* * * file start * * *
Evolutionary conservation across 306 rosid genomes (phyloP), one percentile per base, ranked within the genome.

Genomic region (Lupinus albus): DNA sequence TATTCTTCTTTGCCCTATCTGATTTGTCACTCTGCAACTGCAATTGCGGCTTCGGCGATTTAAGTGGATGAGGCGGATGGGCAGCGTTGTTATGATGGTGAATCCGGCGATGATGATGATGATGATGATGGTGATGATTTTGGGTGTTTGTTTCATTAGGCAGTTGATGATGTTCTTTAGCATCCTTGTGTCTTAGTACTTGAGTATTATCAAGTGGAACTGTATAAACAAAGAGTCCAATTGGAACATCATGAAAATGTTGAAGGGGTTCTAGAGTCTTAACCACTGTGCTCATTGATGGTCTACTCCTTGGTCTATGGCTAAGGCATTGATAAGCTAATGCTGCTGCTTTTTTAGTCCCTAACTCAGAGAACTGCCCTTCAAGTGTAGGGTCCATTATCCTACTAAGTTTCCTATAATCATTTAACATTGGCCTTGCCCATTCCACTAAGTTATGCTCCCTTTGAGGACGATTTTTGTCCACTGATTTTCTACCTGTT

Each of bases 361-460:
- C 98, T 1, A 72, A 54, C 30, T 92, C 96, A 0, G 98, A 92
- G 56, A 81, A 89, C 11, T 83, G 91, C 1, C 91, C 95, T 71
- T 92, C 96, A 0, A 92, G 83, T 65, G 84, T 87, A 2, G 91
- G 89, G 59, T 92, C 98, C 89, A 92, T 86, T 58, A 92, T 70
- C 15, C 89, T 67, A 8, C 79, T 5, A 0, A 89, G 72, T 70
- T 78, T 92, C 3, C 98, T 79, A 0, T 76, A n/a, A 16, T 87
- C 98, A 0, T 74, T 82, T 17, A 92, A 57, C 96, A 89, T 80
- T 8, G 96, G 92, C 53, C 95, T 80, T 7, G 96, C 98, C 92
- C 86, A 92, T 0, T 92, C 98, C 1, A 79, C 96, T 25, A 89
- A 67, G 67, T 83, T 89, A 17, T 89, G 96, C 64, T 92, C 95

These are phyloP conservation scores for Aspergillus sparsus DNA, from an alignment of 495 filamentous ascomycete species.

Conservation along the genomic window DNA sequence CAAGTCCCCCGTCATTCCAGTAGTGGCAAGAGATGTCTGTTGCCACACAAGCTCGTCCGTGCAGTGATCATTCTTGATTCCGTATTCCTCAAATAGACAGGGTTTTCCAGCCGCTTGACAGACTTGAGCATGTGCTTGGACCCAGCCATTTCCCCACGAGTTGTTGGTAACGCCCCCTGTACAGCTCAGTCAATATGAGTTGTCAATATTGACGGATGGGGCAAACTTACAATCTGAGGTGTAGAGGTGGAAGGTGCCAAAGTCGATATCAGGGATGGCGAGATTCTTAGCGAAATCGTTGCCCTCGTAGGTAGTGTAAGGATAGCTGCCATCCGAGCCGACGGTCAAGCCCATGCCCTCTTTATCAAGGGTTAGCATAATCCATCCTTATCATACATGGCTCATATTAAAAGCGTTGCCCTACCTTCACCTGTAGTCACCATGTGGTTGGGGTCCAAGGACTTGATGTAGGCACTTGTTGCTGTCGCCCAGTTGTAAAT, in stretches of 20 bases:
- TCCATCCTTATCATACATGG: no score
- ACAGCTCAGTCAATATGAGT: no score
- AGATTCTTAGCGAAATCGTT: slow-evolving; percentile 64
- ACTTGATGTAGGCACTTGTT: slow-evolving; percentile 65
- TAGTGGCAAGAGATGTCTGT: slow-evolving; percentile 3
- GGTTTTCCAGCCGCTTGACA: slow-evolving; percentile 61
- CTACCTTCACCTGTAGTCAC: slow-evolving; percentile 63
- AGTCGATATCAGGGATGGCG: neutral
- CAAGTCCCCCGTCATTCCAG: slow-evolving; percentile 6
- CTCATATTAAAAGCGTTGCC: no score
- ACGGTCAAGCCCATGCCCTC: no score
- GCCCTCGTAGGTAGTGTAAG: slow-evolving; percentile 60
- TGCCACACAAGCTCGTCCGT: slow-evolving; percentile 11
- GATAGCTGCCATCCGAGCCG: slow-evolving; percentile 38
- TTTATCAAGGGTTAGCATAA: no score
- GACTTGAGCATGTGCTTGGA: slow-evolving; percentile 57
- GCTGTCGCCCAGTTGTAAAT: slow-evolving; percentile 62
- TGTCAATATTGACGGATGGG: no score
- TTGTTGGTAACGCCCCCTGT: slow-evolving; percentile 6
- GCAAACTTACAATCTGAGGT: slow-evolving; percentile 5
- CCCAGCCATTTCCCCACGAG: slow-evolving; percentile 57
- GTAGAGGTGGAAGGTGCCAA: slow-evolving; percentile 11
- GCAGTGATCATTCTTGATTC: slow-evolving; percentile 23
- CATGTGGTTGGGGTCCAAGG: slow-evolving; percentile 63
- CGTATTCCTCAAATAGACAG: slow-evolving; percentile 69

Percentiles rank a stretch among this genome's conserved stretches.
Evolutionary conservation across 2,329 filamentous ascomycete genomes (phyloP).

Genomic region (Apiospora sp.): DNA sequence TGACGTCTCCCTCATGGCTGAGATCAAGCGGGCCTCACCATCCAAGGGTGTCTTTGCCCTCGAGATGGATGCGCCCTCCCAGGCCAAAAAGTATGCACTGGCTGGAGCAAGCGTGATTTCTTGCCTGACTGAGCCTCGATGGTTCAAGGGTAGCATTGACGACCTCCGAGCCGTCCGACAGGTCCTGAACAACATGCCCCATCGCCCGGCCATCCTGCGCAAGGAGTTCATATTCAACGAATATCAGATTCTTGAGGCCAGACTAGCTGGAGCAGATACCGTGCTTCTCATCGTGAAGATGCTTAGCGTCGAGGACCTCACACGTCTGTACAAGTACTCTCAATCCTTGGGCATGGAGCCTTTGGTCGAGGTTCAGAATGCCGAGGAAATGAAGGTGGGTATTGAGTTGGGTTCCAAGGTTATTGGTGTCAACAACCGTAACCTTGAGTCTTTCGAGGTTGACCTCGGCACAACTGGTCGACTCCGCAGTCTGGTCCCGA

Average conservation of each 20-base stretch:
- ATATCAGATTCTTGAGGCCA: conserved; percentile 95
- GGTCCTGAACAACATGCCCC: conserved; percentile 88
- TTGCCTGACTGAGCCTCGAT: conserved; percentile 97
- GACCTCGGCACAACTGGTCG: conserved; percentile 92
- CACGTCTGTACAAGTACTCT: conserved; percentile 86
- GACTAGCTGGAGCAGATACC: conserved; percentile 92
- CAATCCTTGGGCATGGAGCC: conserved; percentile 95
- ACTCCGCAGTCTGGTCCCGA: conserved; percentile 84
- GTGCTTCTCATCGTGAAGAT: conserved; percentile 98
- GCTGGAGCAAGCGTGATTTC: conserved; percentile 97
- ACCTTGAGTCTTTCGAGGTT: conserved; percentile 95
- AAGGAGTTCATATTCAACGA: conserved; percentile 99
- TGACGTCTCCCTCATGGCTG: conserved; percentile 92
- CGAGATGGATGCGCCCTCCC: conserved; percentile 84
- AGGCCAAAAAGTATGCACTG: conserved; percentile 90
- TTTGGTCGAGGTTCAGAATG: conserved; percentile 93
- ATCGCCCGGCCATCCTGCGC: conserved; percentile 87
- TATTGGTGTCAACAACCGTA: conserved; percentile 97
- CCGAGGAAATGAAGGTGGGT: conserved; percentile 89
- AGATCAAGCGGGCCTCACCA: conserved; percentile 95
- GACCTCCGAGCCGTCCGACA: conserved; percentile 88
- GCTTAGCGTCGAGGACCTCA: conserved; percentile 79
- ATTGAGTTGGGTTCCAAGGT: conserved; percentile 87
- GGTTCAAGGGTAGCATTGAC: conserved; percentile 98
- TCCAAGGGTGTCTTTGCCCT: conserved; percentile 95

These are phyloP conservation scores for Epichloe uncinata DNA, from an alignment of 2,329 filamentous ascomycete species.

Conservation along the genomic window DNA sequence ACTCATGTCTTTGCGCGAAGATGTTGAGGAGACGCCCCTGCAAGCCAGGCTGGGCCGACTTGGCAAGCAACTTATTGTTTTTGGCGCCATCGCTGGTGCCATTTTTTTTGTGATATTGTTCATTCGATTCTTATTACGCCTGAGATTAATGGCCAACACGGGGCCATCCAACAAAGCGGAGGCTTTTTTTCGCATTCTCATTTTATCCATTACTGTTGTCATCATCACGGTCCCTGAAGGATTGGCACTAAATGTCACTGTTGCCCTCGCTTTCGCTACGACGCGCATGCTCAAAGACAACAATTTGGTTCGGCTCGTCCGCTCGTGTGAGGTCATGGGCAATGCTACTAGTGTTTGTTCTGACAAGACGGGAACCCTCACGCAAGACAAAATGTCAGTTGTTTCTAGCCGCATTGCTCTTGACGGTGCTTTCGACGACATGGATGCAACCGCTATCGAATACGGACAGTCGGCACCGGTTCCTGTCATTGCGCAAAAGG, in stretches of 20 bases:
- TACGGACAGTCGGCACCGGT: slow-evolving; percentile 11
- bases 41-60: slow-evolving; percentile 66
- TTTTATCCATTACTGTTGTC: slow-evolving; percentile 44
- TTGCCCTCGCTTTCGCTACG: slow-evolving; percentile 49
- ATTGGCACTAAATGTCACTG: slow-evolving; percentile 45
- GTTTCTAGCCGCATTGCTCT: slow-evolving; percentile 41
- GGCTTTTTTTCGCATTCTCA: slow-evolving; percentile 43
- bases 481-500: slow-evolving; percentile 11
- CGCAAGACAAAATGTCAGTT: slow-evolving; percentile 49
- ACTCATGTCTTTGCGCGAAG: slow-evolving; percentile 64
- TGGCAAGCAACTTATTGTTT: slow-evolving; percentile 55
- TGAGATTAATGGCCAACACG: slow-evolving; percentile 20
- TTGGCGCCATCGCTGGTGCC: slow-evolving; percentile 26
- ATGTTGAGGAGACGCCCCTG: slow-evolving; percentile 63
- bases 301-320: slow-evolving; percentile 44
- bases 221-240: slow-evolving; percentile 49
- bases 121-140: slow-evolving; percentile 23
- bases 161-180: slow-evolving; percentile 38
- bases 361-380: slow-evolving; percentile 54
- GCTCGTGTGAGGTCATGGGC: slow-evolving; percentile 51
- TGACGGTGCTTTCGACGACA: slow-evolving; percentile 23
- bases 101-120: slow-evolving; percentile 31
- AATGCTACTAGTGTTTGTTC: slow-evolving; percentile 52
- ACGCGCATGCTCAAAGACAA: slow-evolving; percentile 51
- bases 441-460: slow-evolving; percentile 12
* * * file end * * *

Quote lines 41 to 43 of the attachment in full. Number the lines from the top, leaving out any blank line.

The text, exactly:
Percentiles rank a stretch among this genome's conserved stretches.
Evolutionary conservation across 2,329 filamentous ascomycete genomes (phyloP).

Genomic region (Apiospora sp.): DNA sequence TGACGTCTCCCTCATGGCTGAGATCAAGCGGGCCTCACCATCCAAGGGTGTCTTTGCCCTCGAGATGGATGCGCCCTCCCAGGCCAAAAAGTATGCACTGGCTGGAGCAAGCGTGATTTCTTGCCTGACTGAGCCTCGATGGTTCAAGGGTAGCATTGACGACCTCCGAGCCGTCCGACAGGTCCTGAACAACATGCCCCATCGCCCGGCCATCCTGCGCAAGGAGTTCATATTCAACGAATATCAGATTCTTGAGGCCAGACTAGCTGGAGCAGATACCGTGCTTCTCATCGTGAAGATGCTTAGCGTCGAGGACCTCACACGTCTGTACAAGTACTCTCAATCCTTGGGCATGGAGCCTTTGGTCGAGGTTCAGAATGCCGAGGAAATGAAGGTGGGTATTGAGTTGGGTTCCAAGGTTATTGGTGTCAACAACCGTAACCTTGAGTCTTTCGAGGTTGACCTCGGCACAACTGGTCGACTCCGCAGTCTGGTCCCGA